HOUSTON — The Houston Independent School District has denied a parent's request for the statistics of high school baseball players, citing a federal privacy law.
In April, Scott Rothenberg made a formal request for the statistics, such as hits and home runs, of players on the Bellaire High School baseball team.
He received a letter Tuesday from the district's lawyer telling him the information is private under the Family Educational Rights and Privacy Act.
The law generally is viewed as covering students' educational records, such as grades and disciplinary history.
Schools across the country regularly release player statistics for newspapers and game programs, but the Houston district contends that the FERPA law covers athlete's statistics.
"We agree it looks weird, and frankly, it would probably be a whole lot less heartache to the district if this information were not protected," said Chris Gilbert, an attorney for the district. "But the law is the law and we're required to follow it."
Rothenberg, the father of two sons who have played for the Bellaire team, said the district's response is "ridiculous." He requested the numbers so he can compare them with his own notes and videos of the games.
"I expect the people that we pay our taxes to to exercise some common sense in the application of these rules, and it seems like they're bound and determined not to," said Rothenberg, a civil attorney.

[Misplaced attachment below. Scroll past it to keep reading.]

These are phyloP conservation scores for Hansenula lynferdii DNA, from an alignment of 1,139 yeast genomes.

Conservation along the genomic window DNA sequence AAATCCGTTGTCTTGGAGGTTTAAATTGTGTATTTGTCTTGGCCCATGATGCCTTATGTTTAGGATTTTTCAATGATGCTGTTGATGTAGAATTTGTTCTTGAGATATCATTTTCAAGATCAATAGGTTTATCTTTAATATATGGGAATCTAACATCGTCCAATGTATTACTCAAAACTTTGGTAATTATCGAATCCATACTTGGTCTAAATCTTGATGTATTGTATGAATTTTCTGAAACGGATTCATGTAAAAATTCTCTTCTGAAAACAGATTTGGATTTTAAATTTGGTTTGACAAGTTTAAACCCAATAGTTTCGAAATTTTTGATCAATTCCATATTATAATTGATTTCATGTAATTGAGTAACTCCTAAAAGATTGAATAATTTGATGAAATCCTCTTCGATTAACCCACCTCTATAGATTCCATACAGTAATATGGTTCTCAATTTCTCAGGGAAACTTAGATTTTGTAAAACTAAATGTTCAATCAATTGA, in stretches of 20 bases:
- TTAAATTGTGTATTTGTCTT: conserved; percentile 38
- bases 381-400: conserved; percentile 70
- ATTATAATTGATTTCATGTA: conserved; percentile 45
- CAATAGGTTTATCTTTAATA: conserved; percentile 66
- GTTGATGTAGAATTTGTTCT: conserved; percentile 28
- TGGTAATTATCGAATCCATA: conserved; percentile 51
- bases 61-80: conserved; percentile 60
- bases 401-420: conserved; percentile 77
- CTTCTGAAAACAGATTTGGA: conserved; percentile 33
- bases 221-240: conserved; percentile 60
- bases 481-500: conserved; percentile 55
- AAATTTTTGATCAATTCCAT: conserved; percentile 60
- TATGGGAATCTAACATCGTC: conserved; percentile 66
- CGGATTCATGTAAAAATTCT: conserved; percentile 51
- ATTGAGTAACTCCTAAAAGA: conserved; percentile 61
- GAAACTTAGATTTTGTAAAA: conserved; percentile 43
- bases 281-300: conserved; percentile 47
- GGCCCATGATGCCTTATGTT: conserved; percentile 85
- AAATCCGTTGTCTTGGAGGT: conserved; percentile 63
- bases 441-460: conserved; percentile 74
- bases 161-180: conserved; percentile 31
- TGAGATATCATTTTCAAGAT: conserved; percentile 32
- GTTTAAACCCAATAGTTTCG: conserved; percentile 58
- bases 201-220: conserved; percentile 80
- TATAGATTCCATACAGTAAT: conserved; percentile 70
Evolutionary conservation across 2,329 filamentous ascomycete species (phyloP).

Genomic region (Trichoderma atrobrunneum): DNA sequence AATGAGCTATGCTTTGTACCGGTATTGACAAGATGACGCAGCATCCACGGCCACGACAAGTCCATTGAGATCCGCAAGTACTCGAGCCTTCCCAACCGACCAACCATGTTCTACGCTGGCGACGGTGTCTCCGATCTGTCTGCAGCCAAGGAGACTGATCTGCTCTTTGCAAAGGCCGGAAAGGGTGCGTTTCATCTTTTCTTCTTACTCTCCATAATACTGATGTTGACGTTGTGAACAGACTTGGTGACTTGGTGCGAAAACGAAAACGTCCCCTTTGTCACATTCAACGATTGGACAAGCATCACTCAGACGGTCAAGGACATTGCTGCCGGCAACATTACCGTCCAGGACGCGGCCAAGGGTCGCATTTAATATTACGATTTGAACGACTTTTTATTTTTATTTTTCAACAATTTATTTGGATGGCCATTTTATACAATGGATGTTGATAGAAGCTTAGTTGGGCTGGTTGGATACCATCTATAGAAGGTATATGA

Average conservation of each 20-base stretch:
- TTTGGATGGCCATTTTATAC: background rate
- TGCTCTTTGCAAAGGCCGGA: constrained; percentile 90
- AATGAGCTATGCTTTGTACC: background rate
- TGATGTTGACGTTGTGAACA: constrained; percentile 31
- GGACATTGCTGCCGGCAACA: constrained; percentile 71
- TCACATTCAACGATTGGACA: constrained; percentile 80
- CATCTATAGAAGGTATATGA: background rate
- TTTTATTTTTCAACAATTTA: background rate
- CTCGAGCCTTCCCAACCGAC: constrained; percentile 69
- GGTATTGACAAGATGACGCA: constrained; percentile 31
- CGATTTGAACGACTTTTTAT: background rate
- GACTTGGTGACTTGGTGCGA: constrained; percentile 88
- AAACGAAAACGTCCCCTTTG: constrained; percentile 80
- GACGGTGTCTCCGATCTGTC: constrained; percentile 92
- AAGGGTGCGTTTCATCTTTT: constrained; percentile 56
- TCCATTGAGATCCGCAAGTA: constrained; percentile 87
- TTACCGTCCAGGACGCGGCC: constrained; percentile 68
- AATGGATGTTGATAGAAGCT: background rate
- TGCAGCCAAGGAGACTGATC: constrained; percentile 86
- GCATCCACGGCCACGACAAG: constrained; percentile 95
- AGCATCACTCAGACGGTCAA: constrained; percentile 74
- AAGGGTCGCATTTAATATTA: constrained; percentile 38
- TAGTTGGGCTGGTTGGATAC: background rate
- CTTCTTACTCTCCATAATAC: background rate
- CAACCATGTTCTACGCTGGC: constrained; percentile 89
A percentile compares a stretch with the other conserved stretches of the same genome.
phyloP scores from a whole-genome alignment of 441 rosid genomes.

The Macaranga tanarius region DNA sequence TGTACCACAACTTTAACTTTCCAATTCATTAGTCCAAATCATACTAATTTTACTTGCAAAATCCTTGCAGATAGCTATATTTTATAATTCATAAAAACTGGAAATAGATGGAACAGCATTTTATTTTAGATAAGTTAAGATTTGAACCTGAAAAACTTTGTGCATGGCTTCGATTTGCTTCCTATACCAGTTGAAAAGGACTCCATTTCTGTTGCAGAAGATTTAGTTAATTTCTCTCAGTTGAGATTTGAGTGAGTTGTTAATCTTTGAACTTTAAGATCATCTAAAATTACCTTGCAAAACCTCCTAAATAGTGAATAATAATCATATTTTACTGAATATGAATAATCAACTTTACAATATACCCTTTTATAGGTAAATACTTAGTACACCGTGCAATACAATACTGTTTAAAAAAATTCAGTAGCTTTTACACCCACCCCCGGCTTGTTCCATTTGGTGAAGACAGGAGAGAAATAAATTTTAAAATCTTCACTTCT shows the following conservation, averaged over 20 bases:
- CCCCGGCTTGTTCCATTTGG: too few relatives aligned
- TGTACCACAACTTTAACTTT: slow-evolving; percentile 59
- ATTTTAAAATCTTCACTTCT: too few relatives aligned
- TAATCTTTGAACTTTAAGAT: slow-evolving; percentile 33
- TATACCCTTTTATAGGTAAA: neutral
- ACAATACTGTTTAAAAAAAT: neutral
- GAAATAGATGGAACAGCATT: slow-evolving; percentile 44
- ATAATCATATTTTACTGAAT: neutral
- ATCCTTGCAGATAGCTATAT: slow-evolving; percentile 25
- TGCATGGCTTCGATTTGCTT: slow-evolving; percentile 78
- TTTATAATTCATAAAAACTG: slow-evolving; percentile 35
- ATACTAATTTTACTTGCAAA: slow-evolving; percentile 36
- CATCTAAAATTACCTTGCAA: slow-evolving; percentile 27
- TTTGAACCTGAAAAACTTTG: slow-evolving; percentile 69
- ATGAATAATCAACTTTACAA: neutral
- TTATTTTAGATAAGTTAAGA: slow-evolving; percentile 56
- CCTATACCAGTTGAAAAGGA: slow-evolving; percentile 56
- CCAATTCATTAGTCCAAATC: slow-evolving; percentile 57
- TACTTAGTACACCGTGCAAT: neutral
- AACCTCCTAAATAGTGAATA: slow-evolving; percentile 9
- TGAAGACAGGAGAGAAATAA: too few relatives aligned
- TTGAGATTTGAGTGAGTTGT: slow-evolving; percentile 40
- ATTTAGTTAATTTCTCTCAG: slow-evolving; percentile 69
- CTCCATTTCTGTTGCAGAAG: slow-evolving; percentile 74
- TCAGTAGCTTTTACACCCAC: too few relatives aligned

Gilbert said the district first assumed the individual statistics would be public information, but he researched the issue after the Bellaire baseball coach, Rocky Manuel, raised questions about the players' privacy.
Gilbert said he plans to ask the Department of Education for clarification.
A federal official said schools are allowed to release sports statistics on the condition that parents are told the information could be made public unless they want it withheld.
"It's information that's not generally considered harmful or an invasion of privacy if it's disclosed," said LeRoy Rooker, whose federal office administers the FERPA law.
Fred Clausen, the incoming president of the Texas High School Athletic Directors Association, said he hasn't seen a school district refuse to share statistics in his 30 years of involvement with Texas athletics. As athletic director for the Grand Prairie school district, Clausen said he often releases statistics to the local newspaper.
"I think that's something the coaches like and the kids like and the parents like, because it gives them a little exposure," he said.
"People are competitive by nature. They want to see these statistics," he said. "I don't really see how that could endanger an athlete by releasing their batting average or free-throw percentage."
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